Ian K
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Back when I first started writing reviews for Board Game Geek, I chose to specifically avoid writing a review of Pandemic because it is not a game I play that often. I figured it was best to leave the reviews to those who get to play it more than I do. My friends and I collectively own many, many games and when we got together for a night’s gaming we, obviously, tend to play the games that we all like, not just one or two of us.
This, I reasoned, was a good reason to not review Pandemic as I wouldn’t be able to give it as fair a positive review as someone else that plays it more often.
But lately, I began to reason thusly: someone who has seen Star Wars 1,457 times does not have a more valid opinion of it than someone who has seen it just once. The person who has seen it just once might not be able to engage in a conversation about the detailed breakdown of the opening sequence but they can still say whether or not they like the film and, more importantly, why.
I tell you all this so you know that while my experience of this game is not great and a lot of players have played it far more, I can still review it from the position of someone who likes it but doesn’t play it as often as they’d like.

Synopsis
The players take control of a group of experts who are desperately trying to contain four deadly diseases as they spread around the world. This being a co-operative game, the players all win and lose together and the result depends on whether or not the players can gain control of the diseases before one of the loss conditions is triggered. If the players are efficient enough, the world is saved. If not, the world dies screaming in agony and it is all the fault of the players.

Gameplay
The game board shows a map of the world with various cities marked and connected to each other by straight lines. These lines represent roads or boats or aeroplanes that the players can take to travel around the world as they treat the diseases and search for a cure. Each city also has a corresponding card and each city belongs to one of four colours. If one player manages to get five city cards of the same colour, they can use them all to discover the cure for the relevant disease.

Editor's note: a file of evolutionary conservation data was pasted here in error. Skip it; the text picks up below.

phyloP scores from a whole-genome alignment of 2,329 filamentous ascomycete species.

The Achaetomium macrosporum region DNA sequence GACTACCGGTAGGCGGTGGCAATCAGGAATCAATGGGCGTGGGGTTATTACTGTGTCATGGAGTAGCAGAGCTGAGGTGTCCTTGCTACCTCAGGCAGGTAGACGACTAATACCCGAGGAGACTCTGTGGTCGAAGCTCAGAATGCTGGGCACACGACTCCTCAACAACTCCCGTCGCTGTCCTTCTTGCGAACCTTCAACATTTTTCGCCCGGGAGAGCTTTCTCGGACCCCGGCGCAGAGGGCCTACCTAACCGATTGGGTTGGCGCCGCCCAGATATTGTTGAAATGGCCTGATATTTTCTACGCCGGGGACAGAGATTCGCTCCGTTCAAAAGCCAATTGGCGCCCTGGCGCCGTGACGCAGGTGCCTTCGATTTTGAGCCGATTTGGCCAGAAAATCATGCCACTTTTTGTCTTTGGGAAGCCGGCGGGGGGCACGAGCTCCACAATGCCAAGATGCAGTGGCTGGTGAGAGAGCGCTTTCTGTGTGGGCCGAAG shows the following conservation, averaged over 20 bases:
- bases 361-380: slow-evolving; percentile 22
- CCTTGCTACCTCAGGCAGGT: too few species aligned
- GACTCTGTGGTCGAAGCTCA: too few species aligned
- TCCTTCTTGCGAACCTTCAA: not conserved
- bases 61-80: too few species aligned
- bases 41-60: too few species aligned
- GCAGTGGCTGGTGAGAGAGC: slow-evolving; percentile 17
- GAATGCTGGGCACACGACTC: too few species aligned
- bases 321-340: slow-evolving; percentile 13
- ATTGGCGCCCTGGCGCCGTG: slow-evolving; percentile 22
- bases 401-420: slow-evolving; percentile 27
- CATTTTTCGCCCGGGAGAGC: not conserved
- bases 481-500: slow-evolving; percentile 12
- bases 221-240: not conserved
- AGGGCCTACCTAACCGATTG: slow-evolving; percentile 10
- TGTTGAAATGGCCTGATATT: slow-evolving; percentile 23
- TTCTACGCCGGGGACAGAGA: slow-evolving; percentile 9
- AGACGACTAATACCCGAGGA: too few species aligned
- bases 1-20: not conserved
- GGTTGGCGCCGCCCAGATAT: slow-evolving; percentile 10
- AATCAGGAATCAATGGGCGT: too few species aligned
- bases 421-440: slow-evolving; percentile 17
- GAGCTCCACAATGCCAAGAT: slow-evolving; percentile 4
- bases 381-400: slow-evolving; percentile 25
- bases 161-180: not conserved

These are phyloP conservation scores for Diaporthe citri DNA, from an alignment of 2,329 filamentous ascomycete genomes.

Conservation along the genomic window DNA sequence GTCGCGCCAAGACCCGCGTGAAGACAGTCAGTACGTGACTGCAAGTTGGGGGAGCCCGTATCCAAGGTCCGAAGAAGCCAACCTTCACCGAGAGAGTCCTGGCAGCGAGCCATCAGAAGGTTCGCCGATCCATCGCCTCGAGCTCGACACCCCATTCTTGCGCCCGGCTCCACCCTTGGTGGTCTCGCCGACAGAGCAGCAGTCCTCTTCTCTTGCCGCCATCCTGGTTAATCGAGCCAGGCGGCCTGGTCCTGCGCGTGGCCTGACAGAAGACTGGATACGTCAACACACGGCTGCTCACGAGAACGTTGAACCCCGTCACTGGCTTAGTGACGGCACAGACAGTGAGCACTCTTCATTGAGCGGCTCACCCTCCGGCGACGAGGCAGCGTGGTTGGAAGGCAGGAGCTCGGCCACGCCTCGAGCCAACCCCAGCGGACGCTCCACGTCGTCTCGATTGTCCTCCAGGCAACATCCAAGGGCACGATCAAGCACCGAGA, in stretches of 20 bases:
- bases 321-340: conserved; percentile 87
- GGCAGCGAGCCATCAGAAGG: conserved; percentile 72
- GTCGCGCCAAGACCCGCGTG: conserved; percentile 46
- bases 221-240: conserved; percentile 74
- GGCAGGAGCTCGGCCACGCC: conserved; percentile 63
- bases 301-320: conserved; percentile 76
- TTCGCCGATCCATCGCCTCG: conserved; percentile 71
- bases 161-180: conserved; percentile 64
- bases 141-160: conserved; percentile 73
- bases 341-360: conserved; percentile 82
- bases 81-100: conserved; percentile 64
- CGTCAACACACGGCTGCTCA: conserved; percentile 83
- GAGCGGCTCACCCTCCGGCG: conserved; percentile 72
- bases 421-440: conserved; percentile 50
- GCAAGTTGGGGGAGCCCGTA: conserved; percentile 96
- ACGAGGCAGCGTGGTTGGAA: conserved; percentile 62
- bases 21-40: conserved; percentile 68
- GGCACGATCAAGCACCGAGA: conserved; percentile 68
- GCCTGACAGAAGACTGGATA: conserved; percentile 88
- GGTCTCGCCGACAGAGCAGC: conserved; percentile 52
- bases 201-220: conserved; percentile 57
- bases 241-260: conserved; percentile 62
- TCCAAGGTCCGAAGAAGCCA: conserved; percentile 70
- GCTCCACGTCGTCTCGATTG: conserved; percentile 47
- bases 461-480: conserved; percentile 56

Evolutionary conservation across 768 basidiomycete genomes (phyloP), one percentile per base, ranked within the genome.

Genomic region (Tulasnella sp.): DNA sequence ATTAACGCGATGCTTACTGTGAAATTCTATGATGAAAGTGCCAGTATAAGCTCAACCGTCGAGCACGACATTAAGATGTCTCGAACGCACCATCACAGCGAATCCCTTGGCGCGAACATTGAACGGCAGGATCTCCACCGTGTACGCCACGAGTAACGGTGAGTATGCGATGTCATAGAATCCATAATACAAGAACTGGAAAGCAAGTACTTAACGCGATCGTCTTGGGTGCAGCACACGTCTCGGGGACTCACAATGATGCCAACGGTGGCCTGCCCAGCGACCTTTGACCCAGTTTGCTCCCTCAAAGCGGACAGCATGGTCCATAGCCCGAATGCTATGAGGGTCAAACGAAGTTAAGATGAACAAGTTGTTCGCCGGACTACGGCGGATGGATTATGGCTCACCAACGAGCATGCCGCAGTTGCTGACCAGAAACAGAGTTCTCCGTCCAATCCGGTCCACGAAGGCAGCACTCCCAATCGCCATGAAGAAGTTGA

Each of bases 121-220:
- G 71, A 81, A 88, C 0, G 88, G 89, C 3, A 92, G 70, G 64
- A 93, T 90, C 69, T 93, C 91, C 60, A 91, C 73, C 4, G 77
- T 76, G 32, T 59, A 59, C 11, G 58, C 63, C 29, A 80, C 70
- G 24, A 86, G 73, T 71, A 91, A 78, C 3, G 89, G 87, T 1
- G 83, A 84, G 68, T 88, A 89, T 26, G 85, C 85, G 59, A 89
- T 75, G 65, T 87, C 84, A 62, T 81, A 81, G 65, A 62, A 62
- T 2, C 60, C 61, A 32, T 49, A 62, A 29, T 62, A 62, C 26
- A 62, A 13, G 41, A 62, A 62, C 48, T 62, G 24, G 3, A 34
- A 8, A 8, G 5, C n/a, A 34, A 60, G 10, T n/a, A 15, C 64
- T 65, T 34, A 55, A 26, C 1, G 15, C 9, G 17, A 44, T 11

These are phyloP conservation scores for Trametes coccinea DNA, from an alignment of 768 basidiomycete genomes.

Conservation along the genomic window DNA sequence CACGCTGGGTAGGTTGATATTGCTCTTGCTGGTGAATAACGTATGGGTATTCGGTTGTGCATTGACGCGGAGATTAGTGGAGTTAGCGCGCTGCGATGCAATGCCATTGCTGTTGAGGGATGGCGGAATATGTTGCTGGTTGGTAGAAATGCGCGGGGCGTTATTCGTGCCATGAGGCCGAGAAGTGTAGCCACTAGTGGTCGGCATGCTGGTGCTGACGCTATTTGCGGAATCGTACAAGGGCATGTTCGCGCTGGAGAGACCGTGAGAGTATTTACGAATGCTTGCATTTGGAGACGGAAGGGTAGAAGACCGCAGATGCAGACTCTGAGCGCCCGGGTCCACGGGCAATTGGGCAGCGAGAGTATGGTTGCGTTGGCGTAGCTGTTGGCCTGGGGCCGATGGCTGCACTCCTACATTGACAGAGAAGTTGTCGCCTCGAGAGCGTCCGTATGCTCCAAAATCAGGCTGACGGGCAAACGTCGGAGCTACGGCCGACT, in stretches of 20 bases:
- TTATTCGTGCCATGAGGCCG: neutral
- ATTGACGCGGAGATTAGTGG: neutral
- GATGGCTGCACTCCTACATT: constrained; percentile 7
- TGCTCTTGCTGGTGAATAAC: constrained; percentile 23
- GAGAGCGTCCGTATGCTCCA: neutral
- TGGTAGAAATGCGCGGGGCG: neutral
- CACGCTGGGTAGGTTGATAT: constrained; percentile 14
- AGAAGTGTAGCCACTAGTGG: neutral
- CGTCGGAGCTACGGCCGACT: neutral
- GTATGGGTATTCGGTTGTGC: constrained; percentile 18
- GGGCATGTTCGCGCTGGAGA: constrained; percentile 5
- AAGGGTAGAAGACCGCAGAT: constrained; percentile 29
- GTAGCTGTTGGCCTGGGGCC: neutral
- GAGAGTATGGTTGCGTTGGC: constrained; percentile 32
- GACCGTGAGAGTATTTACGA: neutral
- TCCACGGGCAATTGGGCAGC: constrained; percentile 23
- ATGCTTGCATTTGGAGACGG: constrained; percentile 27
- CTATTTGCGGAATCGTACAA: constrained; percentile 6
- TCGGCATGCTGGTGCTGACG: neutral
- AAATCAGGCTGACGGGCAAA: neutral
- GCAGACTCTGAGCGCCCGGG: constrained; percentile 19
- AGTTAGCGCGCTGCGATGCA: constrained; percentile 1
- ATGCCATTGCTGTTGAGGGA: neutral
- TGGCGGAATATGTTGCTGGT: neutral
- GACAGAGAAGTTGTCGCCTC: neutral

The problem, however, is that there are only twelve cards of each colour and they have many other uses that the players need to put them to as well. If too many of one colour are used for other purposes, then it becomes impossible to cure that disease. Thus, resource management is not only one of the most important strategies of the game but every player needs to manage their hand of resources with the others. It’s all very well player A trying to collect five red cards, but if player B is happily using several of them for other purposes, player A’s task gets harder.
This collective responsibility for the resources separates this game from a lot of other co-operative games as it becomes very hard for one or two players to carry the others unless they go as far as to effectively play the other’s turns. With some groups this can become a problem but if you have a group that can either make sure it doesn’t happen or don’t mind if it does, this collective responsibility can actually make the game far more interesting. Instead of a collection of individuals all working for the same goal, you have to display genuine team work and co-ordination.
Therefore this game is not for everyone. If you have one or two dominant personalities in your usual gaming group or if some of your regulars are not capable of effectively working as a team, this is not the game for you. But for those groups who can co-ordinate well without one person taking complete control, this game can prove to be an interesting co-operative challenge.